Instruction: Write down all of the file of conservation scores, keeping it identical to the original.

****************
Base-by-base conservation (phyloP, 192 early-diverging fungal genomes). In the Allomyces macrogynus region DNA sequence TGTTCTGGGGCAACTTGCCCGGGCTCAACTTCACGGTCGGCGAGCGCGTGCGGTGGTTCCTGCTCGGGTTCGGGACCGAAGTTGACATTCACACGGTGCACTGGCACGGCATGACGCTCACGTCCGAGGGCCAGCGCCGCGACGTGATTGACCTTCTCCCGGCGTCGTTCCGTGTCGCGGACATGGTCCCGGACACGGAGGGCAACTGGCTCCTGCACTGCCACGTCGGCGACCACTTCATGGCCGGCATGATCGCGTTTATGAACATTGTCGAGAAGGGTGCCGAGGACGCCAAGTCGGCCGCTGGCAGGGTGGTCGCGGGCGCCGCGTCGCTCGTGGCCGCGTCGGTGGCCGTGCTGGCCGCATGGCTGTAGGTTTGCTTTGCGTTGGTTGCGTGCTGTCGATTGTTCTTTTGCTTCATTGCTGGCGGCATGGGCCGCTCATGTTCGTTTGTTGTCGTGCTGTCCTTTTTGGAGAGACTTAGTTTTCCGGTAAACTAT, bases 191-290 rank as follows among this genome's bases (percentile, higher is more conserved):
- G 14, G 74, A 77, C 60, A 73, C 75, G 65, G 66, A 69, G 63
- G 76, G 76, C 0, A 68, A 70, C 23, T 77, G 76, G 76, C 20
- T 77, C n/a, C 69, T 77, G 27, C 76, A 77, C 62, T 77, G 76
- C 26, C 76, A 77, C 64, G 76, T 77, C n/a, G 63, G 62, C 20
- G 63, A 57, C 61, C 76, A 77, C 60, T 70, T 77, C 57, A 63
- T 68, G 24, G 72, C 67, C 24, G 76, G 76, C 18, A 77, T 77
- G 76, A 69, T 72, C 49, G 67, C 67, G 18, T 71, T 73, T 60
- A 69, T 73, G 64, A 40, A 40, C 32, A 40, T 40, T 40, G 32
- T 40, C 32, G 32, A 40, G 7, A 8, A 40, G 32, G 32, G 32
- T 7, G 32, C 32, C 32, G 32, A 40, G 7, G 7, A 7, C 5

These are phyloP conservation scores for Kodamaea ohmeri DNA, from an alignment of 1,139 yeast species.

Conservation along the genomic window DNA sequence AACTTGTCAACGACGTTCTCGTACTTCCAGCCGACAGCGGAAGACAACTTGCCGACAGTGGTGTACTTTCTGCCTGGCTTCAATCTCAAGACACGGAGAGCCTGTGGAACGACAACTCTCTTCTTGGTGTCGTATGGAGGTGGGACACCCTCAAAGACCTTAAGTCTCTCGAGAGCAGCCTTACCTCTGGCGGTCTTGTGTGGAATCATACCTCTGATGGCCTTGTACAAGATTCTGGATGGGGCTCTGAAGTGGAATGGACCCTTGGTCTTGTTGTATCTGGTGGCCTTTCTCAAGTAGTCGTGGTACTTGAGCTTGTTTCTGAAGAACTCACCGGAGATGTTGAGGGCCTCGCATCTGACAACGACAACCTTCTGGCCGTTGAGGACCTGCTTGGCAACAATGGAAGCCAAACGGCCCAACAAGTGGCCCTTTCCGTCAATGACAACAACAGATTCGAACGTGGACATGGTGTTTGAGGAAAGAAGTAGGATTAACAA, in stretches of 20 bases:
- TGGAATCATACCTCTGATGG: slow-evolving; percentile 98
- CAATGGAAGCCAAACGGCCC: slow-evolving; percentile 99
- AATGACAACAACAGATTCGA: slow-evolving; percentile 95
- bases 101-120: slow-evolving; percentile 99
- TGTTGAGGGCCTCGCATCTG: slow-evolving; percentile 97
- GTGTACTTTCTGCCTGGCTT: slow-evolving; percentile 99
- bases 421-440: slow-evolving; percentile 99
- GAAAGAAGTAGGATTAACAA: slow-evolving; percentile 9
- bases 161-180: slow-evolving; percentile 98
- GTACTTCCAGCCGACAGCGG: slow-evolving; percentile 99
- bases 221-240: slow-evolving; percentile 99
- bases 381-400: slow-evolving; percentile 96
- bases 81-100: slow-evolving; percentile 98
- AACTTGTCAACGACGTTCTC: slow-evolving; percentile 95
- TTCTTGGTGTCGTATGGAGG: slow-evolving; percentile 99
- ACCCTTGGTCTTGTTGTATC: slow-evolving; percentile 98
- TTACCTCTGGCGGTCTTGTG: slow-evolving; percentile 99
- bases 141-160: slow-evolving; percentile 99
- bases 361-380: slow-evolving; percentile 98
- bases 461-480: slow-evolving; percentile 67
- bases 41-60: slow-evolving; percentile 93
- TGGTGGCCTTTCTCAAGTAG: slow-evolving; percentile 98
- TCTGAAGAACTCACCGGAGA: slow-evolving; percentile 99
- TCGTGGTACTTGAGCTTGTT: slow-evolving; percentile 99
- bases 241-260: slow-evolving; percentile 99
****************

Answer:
Base-by-base conservation (phyloP, 192 early-diverging fungal genomes). In the Allomyces macrogynus region DNA sequence TGTTCTGGGGCAACTTGCCCGGGCTCAACTTCACGGTCGGCGAGCGCGTGCGGTGGTTCCTGCTCGGGTTCGGGACCGAAGTTGACATTCACACGGTGCACTGGCACGGCATGACGCTCACGTCCGAGGGCCAGCGCCGCGACGTGATTGACCTTCTCCCGGCGTCGTTCCGTGTCGCGGACATGGTCCCGGACACGGAGGGCAACTGGCTCCTGCACTGCCACGTCGGCGACCACTTCATGGCCGGCATGATCGCGTTTATGAACATTGTCGAGAAGGGTGCCGAGGACGCCAAGTCGGCCGCTGGCAGGGTGGTCGCGGGCGCCGCGTCGCTCGTGGCCGCGTCGGTGGCCGTGCTGGCCGCATGGCTGTAGGTTTGCTTTGCGTTGGTTGCGTGCTGTCGATTGTTCTTTTGCTTCATTGCTGGCGGCATGGGCCGCTCATGTTCGTTTGTTGTCGTGCTGTCCTTTTTGGAGAGACTTAGTTTTCCGGTAAACTAT, bases 191-290 rank as follows among this genome's bases (percentile, higher is more conserved):
- G 14, G 74, A 77, C 60, A 73, C 75, G 65, G 66, A 69, G 63
- G 76, G 76, C 0, A 68, A 70, C 23, T 77, G 76, G 76, C 20
- T 77, C n/a, C 69, T 77, G 27, C 76, A 77, C 62, T 77, G 76
- C 26, C 76, A 77, C 64, G 76, T 77, C n/a, G 63, G 62, C 20
- G 63, A 57, C 61, C 76, A 77, C 60, T 70, T 77, C 57, A 63
- T 68, G 24, G 72, C 67, C 24, G 76, G 76, C 18, A 77, T 77
- G 76, A 69, T 72, C 49, G 67, C 67, G 18, T 71, T 73, T 60
- A 69, T 73, G 64, A 40, A 40, C 32, A 40, T 40, T 40, G 32
- T 40, C 32, G 32, A 40, G 7, A 8, A 40, G 32, G 32, G 32
- T 7, G 32, C 32, C 32, G 32, A 40, G 7, G 7, A 7, C 5

These are phyloP conservation scores for Kodamaea ohmeri DNA, from an alignment of 1,139 yeast species.

Conservation along the genomic window DNA sequence AACTTGTCAACGACGTTCTCGTACTTCCAGCCGACAGCGGAAGACAACTTGCCGACAGTGGTGTACTTTCTGCCTGGCTTCAATCTCAAGACACGGAGAGCCTGTGGAACGACAACTCTCTTCTTGGTGTCGTATGGAGGTGGGACACCCTCAAAGACCTTAAGTCTCTCGAGAGCAGCCTTACCTCTGGCGGTCTTGTGTGGAATCATACCTCTGATGGCCTTGTACAAGATTCTGGATGGGGCTCTGAAGTGGAATGGACCCTTGGTCTTGTTGTATCTGGTGGCCTTTCTCAAGTAGTCGTGGTACTTGAGCTTGTTTCTGAAGAACTCACCGGAGATGTTGAGGGCCTCGCATCTGACAACGACAACCTTCTGGCCGTTGAGGACCTGCTTGGCAACAATGGAAGCCAAACGGCCCAACAAGTGGCCCTTTCCGTCAATGACAACAACAGATTCGAACGTGGACATGGTGTTTGAGGAAAGAAGTAGGATTAACAA, in stretches of 20 bases:
- TGGAATCATACCTCTGATGG: slow-evolving; percentile 98
- CAATGGAAGCCAAACGGCCC: slow-evolving; percentile 99
- AATGACAACAACAGATTCGA: slow-evolving; percentile 95
- bases 101-120: slow-evolving; percentile 99
- TGTTGAGGGCCTCGCATCTG: slow-evolving; percentile 97
- GTGTACTTTCTGCCTGGCTT: slow-evolving; percentile 99
- bases 421-440: slow-evolving; percentile 99
- GAAAGAAGTAGGATTAACAA: slow-evolving; percentile 9
- bases 161-180: slow-evolving; percentile 98
- GTACTTCCAGCCGACAGCGG: slow-evolving; percentile 99
- bases 221-240: slow-evolving; percentile 99
- bases 381-400: slow-evolving; percentile 96
- bases 81-100: slow-evolving; percentile 98
- AACTTGTCAACGACGTTCTC: slow-evolving; percentile 95
- TTCTTGGTGTCGTATGGAGG: slow-evolving; percentile 99
- ACCCTTGGTCTTGTTGTATC: slow-evolving; percentile 98
- TTACCTCTGGCGGTCTTGTG: slow-evolving; percentile 99
- bases 141-160: slow-evolving; percentile 99
- bases 361-380: slow-evolving; percentile 98
- bases 461-480: slow-evolving; percentile 67
- bases 41-60: slow-evolving; percentile 93
- TGGTGGCCTTTCTCAAGTAG: slow-evolving; percentile 98
- TCTGAAGAACTCACCGGAGA: slow-evolving; percentile 99
- TCGTGGTACTTGAGCTTGTT: slow-evolving; percentile 99
- bases 241-260: slow-evolving; percentile 99